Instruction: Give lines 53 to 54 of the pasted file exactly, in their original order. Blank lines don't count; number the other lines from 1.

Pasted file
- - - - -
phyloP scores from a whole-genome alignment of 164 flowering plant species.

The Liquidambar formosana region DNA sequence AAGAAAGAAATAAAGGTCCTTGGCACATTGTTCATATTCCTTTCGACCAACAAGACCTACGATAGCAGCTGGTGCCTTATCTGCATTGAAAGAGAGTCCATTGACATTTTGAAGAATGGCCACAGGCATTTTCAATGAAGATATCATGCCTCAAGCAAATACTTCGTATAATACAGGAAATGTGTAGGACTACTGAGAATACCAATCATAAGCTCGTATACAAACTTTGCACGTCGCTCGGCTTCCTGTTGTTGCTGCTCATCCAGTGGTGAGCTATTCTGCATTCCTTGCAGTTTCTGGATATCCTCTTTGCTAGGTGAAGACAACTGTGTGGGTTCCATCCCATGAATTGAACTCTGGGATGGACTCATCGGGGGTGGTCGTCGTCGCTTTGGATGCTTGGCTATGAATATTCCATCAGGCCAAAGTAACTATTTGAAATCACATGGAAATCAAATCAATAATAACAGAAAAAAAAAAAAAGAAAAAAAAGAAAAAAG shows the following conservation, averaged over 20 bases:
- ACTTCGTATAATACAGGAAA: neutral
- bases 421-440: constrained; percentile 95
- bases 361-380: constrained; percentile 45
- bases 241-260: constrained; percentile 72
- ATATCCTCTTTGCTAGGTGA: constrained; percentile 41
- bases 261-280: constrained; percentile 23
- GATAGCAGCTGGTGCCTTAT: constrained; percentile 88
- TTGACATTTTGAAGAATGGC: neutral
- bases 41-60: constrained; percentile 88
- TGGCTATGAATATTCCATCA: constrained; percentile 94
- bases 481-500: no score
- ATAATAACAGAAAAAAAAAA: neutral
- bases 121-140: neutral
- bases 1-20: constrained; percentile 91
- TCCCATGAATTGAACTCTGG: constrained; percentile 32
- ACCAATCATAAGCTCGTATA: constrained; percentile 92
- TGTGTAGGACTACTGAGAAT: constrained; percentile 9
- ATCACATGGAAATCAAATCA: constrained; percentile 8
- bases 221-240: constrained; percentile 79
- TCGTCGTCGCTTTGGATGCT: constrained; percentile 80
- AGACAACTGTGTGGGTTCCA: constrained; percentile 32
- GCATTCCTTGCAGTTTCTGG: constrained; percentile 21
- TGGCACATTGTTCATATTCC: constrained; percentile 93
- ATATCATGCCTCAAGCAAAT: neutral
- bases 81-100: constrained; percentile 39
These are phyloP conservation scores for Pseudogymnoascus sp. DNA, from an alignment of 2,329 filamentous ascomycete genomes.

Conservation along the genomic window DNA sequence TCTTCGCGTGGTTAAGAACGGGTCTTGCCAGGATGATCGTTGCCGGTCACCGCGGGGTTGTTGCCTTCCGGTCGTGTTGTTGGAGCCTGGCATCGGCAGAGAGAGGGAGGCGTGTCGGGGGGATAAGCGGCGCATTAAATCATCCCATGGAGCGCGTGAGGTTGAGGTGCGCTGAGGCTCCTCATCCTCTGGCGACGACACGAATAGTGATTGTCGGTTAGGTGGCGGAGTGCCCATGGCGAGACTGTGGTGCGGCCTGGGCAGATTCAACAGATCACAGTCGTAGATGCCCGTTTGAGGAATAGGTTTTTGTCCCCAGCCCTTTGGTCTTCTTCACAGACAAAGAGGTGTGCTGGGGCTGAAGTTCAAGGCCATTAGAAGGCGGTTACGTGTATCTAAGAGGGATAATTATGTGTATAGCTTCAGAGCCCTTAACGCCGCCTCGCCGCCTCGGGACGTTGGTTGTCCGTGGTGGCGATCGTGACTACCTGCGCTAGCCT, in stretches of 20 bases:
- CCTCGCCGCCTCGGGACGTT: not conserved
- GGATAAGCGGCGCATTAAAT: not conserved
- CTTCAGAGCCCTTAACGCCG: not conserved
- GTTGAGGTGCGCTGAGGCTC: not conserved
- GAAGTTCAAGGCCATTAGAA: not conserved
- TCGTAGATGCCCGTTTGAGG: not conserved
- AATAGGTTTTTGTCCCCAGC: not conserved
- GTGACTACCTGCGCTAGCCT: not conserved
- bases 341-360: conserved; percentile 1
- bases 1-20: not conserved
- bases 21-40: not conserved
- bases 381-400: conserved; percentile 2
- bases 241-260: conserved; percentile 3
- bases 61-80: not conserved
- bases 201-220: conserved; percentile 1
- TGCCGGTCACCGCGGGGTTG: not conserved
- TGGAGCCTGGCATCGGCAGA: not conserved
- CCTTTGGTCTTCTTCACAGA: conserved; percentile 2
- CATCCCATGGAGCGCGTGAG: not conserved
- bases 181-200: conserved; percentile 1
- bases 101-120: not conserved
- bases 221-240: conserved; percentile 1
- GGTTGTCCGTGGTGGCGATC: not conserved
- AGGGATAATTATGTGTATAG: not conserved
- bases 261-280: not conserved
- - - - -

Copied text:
- AGGGATAATTATGTGTATAG: not conserved
- bases 261-280: not conserved